On my way to this rehearsal, I gave myself the challenge of coming up with three words that describe my impressions of William's creative works. It wasn't much of a challenge as meticulous, imaginative and spiritual popped right up and seemed immediately correct.
I wanted to see how this new creation would lie with these three words.
What I offer below is a bit of a stream-of-consciousness during the run of this tenuous, tender and tremulous new work. This is my visceral response as scribbled in ink on a page I could not see while the universe unfolded before me.
William Yong in Steer. Photo by David Hou
Words fly, questions float. Then silence. Concentrated silence. There are so many sensors and elements to coordinate and stabilize and then perhaps give a little prayer for....the precariousness of technical involvements like these are well-known to me from working on Denise Fujiwara's EUNOIA. And I suspect this will go beyond those parameters.
Whispers between the various designers only add to the intrigue of the beginning.
This is not a solo dance performance. This is an intertwining of many visions into an interactive animal. A multi-eyed chameleon: each eyeball can move independently but all with goal of keeping the lizard alive. (Sheesh, Lucy that's a weird one...)
Bone structure. William's face changes immensely as he shifts through light. In person, in projection. He is utterly different at every angle.
Shadow and light, illuminating and obscuring a single recognizable form....it becomes so many other things, other moods, other rhythms. A naked body becomes a Rorschach blot.
I am already seeing a macrocosm becoming a microcosm and vice versa. I am not sure where we are. This is a new life, a new kind of evolution. These are elements we haven't discovered yet. Ones that exist only in the quantum world, liquid metals, particle-ized creatures.
No one else could be these creatures but William. Otherworldly, impossibly beautiful. These are unknown compounds creating a new universe. The extensions outside his body are the extensions of his heart, his physiology, bodily processes become particles in motion on the macro-scale.
A man in change, in the testing ground of new elements, new materials, a new sense of dimension.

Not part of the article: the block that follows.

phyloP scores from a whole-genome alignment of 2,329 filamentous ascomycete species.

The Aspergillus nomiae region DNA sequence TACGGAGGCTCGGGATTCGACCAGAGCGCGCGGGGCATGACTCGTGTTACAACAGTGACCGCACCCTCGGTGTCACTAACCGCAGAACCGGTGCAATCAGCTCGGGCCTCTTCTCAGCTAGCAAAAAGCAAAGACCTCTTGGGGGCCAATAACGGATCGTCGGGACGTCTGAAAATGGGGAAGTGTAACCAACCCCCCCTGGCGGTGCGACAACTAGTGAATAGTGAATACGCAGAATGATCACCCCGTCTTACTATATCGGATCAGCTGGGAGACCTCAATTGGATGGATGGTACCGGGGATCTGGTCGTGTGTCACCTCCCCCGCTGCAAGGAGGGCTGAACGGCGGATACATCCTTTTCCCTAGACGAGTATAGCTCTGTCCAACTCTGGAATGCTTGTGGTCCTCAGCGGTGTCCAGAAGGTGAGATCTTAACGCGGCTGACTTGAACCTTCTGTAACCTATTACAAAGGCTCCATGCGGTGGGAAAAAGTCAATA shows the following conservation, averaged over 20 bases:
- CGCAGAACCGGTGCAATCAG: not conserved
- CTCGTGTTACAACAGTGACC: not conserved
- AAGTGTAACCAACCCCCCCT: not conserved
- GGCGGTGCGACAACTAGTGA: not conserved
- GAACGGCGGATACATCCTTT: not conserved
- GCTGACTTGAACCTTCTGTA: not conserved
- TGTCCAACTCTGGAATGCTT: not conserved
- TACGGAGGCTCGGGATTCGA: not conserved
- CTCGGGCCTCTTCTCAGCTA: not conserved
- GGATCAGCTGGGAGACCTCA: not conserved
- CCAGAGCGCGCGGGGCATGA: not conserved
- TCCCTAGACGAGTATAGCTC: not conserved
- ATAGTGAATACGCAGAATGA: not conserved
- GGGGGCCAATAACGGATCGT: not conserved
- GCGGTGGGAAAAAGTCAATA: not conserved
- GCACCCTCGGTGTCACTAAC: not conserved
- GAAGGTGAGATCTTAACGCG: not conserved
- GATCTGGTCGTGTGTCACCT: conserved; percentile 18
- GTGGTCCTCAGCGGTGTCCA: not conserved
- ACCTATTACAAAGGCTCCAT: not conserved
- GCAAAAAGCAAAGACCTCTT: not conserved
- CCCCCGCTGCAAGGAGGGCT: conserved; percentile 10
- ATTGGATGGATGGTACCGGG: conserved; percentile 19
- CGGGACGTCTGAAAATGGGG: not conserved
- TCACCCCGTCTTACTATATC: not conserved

I want to watch it sideways. I tilt my head. It works.
I am reminded of how important the hands, chest and face are even when the limbs are doing gravity-defying things. We want to see the human parts, the parts of communication.
Now the self is the overlord. Awkward, relentless and brutal.
It is a series of memories, not appearing in chronological order. What is chronology here, anyway? What is transparency? In performance, in matter?
There is something Edward Scissorhands-ish about this creature. It's not just the suit. It's the alien aspect of him. He is an outsider we can all relate to because he looks the way our insides feel. Distracted, pulled in many directions, perhaps confused. We know him very well before we even meet him.
We are scrolling through the upper levels of consciousness. And there is still a beast within this machine. Ferocious, pathetic.
This is how we might envision ourselves in code.
This is how code might envision a 'self'.
What is a self? A collection of memories, out of order, deconstructed into particles and reformed in the shape of someone we knew?
I am struck -- amid the whirl of sounds, visuals, movement, all painting the air with heavy strokes -- by the silence of the body as it moves. I do not hear a single footfall.
See the world premiere of Steer this week at Harbourfront Centre.
Zata Omm Dance Projects
Fleck Dance Theatre